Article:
LAFAYETTE, La. — A new minor at the University of Louisiana Lafayette is stirring up controversy and has some calling for the university to remove the program from its curriculum.
The University became the first in the state to offer an LGBT studies minor last spring. According to the website for the minor, it offers students with a chance at broad interdisciplinary study. In order for students to successfully complete the minor, they must complete 18 credit hours in LGBT studies.
Landry, an alumnus of ULL, said the minor limits employment opportunities and offers little economic benefit for taxpayers — he requested the university remove the minor from its curriculum.
Never Miss a Beat
Subscribe to our daily newsletter to stay ahead of the latest LGBTQ+ political news and insights.
“I was extremely disappointed to learn of the new LGBT studies program at ULL,” he said in a statement. “I respectfully request the university reverse its decision and drop this academic program.”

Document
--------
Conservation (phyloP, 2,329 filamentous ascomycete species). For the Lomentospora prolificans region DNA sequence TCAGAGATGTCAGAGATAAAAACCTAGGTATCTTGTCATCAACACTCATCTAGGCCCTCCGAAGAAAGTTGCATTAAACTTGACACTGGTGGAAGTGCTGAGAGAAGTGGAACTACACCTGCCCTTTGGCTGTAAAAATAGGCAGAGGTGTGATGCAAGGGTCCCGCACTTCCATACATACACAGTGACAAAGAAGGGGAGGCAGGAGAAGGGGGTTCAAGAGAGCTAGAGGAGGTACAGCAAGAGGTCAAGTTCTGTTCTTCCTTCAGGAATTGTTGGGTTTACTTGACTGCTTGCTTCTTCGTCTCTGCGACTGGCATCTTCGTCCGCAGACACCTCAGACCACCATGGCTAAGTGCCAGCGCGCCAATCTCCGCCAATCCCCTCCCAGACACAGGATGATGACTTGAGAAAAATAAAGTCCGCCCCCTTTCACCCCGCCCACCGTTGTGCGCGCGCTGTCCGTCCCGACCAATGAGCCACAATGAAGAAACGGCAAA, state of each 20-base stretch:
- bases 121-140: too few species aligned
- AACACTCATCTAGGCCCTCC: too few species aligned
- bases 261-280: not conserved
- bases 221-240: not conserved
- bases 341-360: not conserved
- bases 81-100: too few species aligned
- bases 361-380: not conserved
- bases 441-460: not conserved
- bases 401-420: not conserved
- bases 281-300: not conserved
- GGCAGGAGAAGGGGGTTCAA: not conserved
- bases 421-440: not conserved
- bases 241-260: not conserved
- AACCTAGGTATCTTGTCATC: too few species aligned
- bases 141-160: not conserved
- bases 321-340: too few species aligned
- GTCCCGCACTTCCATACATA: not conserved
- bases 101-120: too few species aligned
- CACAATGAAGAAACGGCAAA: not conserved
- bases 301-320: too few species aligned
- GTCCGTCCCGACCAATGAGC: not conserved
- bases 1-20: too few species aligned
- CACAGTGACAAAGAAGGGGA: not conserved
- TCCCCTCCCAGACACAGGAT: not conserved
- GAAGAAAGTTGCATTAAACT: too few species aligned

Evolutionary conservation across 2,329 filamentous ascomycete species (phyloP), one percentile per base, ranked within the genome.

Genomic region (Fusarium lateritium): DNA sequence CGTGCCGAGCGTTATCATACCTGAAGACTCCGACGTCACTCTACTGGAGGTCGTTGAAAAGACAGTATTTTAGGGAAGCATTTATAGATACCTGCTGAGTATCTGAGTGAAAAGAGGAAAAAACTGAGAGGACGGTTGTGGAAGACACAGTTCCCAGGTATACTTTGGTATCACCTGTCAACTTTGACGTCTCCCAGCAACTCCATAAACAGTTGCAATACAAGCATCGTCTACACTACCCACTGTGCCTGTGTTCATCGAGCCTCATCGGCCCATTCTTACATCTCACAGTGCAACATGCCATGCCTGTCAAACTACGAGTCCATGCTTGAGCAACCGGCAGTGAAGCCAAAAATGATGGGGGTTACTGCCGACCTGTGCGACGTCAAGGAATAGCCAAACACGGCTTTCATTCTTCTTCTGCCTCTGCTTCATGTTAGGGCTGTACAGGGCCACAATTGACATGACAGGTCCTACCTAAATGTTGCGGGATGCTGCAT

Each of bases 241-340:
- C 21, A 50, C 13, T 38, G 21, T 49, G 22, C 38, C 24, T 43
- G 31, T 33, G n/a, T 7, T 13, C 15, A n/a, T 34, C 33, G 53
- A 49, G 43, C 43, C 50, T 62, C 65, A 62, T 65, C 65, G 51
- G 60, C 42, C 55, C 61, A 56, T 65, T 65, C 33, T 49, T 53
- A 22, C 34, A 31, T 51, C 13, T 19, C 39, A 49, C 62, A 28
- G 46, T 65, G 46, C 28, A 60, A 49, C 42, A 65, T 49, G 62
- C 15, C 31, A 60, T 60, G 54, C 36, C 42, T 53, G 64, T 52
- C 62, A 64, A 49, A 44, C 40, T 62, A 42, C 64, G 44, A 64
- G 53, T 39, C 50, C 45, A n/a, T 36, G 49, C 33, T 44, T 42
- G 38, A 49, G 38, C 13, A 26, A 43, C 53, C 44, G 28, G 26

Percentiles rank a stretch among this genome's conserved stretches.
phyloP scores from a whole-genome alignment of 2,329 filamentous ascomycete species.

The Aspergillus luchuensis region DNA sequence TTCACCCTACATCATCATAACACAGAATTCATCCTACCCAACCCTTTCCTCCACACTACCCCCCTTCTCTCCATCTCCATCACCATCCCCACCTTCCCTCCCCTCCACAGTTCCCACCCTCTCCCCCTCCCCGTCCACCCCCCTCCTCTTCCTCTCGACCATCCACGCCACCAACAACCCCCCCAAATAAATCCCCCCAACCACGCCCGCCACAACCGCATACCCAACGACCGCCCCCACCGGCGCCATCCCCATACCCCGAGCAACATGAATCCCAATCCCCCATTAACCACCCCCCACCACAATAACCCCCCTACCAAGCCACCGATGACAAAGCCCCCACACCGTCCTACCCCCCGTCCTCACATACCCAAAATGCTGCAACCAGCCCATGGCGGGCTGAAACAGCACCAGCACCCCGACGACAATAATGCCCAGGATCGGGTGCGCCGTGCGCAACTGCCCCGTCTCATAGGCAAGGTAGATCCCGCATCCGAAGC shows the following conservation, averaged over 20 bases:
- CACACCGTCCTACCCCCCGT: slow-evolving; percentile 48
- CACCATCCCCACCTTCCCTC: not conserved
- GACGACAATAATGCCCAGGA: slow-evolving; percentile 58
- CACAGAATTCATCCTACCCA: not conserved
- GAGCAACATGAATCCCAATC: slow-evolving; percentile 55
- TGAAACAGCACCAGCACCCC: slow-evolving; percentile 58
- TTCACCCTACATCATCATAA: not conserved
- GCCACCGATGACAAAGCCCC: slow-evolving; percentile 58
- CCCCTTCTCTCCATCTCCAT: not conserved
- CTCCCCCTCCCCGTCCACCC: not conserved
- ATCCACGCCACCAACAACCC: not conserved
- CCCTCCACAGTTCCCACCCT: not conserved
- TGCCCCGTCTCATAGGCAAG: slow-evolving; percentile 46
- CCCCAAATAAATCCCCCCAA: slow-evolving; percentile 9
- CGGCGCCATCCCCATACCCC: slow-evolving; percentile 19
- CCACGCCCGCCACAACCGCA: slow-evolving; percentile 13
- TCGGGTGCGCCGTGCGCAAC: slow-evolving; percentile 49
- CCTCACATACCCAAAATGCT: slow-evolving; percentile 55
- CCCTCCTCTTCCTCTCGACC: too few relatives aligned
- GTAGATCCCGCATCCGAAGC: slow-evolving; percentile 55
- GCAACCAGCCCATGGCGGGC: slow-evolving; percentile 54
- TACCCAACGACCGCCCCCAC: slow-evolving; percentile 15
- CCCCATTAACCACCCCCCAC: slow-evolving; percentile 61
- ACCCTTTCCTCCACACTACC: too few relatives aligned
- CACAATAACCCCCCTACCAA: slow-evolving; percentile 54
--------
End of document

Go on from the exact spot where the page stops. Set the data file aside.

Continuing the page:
His statement was met with support from the Louisiana Family Forum — a group dedicated to “upholding traditional values” — who also called for the programs removal. A statement uploaded on to their website called the program a “degree in immorality,” and the group questioned the use of taxpayer dollars to fund the minor.
“The University’s web page for the new LGBT minor clearly omits facts and statistics which demonstrate the medical, physical, emotional and dangers of a lifestyle which is counter to Louisiana values,” the statement read. “Louisiana Family Forum is disappointed in this misuse of public and student tuition funds.”
Joseph Savoie, ULL President, released a statement on his blog defending the program and correcting false information. Savoie said that the implementation of the minor did not need additional funding and explained that the program is as minor, not a major — as some reports stated.
Savoie also reiterated the fact that programs across many different areas allow students to be better prepared and better off in the job market. He warned that personal beliefs should not limit education.
“Regardless of our personal beliefs, as an academic institution, the university is obligated and committed to, within the law, the discovery and dissemination of knowledge,” he said.
“Our responsibility is to provide in an impartial manner, an opportunity for investigation, analysis and understanding.”